Braves: What bodes in the second half?

At least they’ve made things interesting. They weren’t supposed to do that.

They’re better at the plate. Weren’t supposed to do that either.

And for the most part, they’ve contended. Just when they lose five of six, they’ll win three of four and you’re switching on the TV the next night to see what happens.

But for all that, can the Braves possibly win this thing? They open the second half seven games behind Washington, their biggest gap of the season in the National League East. They’re five games under .500 (42-47), matching their worst All-Star break record in eight years.

And yet for all that’s gone wrong, the Braves have hung around and hung around. There are plenty indicators that they’got no chance, just as there are others that suggest otherwise. Here are some of them.

The Braves can win the NL East because:

The Freddie Factor

Cold truth: The Braves were only 3 1/2 games back when Freeman hurt his wrist and then were 10-13 after he hit the disables list June 18. The anticipated return of the club’s most dangerous hitter by the end of the month could provide the jolt to power a second-half run.

Where’s Julio?

The player who was supposed to be the most reliable element of the pitching staff has been all over the lot. Julio Teheran (6-4) has a 4.56 ERA that is over 1 1/2 runs higher than his All-Star season a year ago. Why? Take a number. But he’s suggested he’s coming around, yielding three or fewer earned runs in four of his past six starts. Seeing the 2014 Julio every fifth day recharges the rotation


That’s the Braves’ average with runners in scoring position, third-highest in the league and a 48-point improvement over last year. This has been steady in exploiting RBI situations. And no NL team has struck out less. They grind almost every night.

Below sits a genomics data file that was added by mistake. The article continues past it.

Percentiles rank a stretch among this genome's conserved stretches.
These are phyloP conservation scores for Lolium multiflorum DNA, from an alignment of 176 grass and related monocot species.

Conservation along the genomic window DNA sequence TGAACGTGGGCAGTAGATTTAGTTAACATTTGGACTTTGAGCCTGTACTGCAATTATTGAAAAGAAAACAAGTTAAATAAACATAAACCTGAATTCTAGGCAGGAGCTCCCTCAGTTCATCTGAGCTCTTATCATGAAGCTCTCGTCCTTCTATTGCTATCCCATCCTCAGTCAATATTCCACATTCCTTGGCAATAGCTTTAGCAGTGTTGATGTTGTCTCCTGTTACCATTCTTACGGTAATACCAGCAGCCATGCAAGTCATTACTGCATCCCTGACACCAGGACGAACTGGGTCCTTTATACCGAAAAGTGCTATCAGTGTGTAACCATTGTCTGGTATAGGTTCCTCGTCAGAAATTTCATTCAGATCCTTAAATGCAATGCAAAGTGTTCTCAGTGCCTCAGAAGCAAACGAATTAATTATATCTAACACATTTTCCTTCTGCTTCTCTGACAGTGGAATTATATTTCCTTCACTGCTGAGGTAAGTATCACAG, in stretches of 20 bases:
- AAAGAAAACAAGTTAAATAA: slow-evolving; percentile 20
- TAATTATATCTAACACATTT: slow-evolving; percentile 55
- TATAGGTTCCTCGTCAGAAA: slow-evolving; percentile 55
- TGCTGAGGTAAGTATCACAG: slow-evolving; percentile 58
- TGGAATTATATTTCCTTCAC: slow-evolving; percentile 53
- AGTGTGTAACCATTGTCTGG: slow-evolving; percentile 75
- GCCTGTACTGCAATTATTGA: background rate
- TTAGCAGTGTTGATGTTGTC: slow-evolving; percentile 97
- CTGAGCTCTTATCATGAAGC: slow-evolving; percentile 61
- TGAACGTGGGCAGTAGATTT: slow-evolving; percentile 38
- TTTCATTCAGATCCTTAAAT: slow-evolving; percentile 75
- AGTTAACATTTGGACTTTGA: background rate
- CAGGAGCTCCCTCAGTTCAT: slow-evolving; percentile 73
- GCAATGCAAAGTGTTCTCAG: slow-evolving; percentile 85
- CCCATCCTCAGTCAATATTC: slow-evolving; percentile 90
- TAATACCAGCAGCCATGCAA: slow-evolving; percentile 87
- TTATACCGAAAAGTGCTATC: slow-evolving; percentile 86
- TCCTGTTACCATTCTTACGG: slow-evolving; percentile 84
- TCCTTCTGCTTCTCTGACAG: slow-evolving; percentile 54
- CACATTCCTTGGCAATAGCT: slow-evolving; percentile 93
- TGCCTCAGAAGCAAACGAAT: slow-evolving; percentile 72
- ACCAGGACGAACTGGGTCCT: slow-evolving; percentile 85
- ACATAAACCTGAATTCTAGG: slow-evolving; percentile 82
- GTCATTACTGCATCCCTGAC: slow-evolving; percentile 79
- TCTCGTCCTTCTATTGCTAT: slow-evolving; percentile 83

Cam & A.J.

Center fielder Cameron Maybin is having a career year. Despite sitting out 29 of the team’s first 89 games, catcher A.J. Pierzynski has become a critical component, batting .361 this month. They barely made a ripple on the transaction wire when they came to Atlanta, but it is hard to imagine where the Braves would be without these two newcomers. They can’t let up.

The Nats shall return

The Nationals were going nowhere during a 7-13 start until Dan Uggla’s three-run homer in the ninth April 28 delivered the Braves 13-12 loss, the season’s first bona fide head-smacker. Since then, the Nationals played 41-26 baseball into the break. That’s a .612 winning percentage. A guy could win a bet that the Nats won’t play .612 ball the rest of the way. Somewhere, some time, the Braves will get an opening.

The Braves can’t win the NL East because:

Jason Grilli

If a third-place team can have an indispensable player, the Braves lost him Saturday when their closer’s Achilles snapped. This bullpen has been been a truck full of nitro headed down a mountain road all along, but Grilli’s absence not only leaves the ninth inning vulnerable, but restacks manager Fredi Gonzalez’s lean set-up options. Not good.


The front office was unsettled, at least publicly, over whether the Braves will be buyers or sellers this month. But it is difficult to imagine John Hart pulling off a significant move to bolster this team by the trading deadline. Third baseman Juan Uribe turned out to be a nice pick-up. They’d need more than that.

No pop

The Royals demonstrated last summer that an under-powered team can still make it to the World Series. But that team looks like Atlas next to these Braves. Atlanta ranks last in the majors in home runs (57), 28th in extra-base hits (214) and 26th in slugging (.318). Station-to-station is a nice little game, but nobody singles their way into October.

Steep grade ahead

The fact is the Braves just finished the easy part of the course. Over the first half, 50 of their first 89 games (56 percent) came against teams currently under .500. They managed to go 27-23 against them. Of their final 73 games, 41 of those (56 percent) involve teams currently at .500 or better. That includes 19 dates against teams currently in first place. In fact, this could all be over fast. The Braves come out of the break with nine games against the Cubs, Dodgers and Cardinals.

For the record

History teaches that since the Braves came to town in 1966, they’ve posted losing records at the All-Star break 22 times. Only five of those teams recovered to finish with a winning season. Of those five, only one had a worse record than the 2015 club. The 1966 Braves were 41-47 at the break and finished 85-77. That team had Henry Aaron, Joe Torre, Rico Carty and Felipe Alou. This team does not.